Some hesitant praise is due to makeup designer Rick Baker for creating a convincing collection of monkey masks that gives the actors something to hide behind while speaking cardboard dialogue in this poor remake. See full review. -- Cole Smithey

Cinemark 16, Tinseltown

The Princess Diaries (G)
See full review.
Carmike 10, Chapel Hills, Cinemark 16, Tinseltown

*Rock Star (R)
Rock Star's theme -- "the glamour of the rock 'n' roll high life isn't what it's cracked up to be" -- is about as pedestrian as they come, but it works like a charm in this well-crafted tour through the mid-'80s heyday of heavy metal excess. Mark Wahlberg triumphs as Chris Cole, a copy machine repairman turned hard rock singer, and Jennifer Aniston does a lot with a little at Chris's girl-next-door girlfriend and manager, who gets squeezed out of both duties when Chris starts touring with the legendary Steel Dragon (even the made-up names for the bands have the right attitude of badness to them). Rock Star could be a companion piece to Cameron Crowe's Almost Famous for its sincerely executed attempts at recreating a musical tone and mood reflective of its time. -- Cole Smithey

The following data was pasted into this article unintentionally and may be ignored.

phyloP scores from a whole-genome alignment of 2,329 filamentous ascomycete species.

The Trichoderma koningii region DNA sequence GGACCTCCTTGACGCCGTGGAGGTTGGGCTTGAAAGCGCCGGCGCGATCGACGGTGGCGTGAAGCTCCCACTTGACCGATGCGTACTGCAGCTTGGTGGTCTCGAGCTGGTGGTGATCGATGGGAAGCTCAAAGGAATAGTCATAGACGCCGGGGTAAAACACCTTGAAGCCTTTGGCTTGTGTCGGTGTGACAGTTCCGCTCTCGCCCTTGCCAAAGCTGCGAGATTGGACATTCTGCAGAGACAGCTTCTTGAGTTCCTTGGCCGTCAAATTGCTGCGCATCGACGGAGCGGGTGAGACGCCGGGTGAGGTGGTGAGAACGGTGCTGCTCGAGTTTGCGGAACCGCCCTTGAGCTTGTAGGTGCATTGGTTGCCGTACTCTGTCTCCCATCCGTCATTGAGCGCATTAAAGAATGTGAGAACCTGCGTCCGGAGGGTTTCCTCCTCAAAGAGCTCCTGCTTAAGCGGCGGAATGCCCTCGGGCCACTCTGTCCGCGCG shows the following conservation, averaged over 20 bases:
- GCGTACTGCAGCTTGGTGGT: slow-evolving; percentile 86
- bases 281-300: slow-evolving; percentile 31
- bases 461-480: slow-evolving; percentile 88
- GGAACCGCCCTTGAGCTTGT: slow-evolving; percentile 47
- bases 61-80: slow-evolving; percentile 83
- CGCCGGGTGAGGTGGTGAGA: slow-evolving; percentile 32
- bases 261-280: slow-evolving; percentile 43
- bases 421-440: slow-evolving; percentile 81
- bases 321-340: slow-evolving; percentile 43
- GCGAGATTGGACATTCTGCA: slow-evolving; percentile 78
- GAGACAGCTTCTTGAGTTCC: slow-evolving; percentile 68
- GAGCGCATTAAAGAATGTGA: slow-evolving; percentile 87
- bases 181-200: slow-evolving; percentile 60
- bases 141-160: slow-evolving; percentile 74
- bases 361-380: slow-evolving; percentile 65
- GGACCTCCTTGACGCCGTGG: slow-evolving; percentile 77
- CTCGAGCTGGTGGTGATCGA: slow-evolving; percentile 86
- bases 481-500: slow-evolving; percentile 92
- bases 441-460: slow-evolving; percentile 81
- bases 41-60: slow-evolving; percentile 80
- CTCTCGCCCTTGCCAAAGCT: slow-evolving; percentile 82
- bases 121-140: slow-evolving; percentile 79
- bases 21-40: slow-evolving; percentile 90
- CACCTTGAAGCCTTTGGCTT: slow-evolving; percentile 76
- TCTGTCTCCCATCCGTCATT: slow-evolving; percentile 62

Carmike 10, Chapel Hills, Cinemark 16, Tinseltown

*Rush Hour 2 (PG-13)
Rush Hour 2 is a movie sequel that comes with a preemptive seal of approval by virtue of Jackie Chan's dedication to pushing his martial arts skills to the limits of acrobatic extremes. Add to this Chan's proven screen chemistry with the infectious high-pitched comic improv abilities of Chris Tucker (Money Talks), and what follows is a stream of highly enjoyable, physically demanding set pieces punctuated by constant comic riffing. See full review. -- Cole Smithey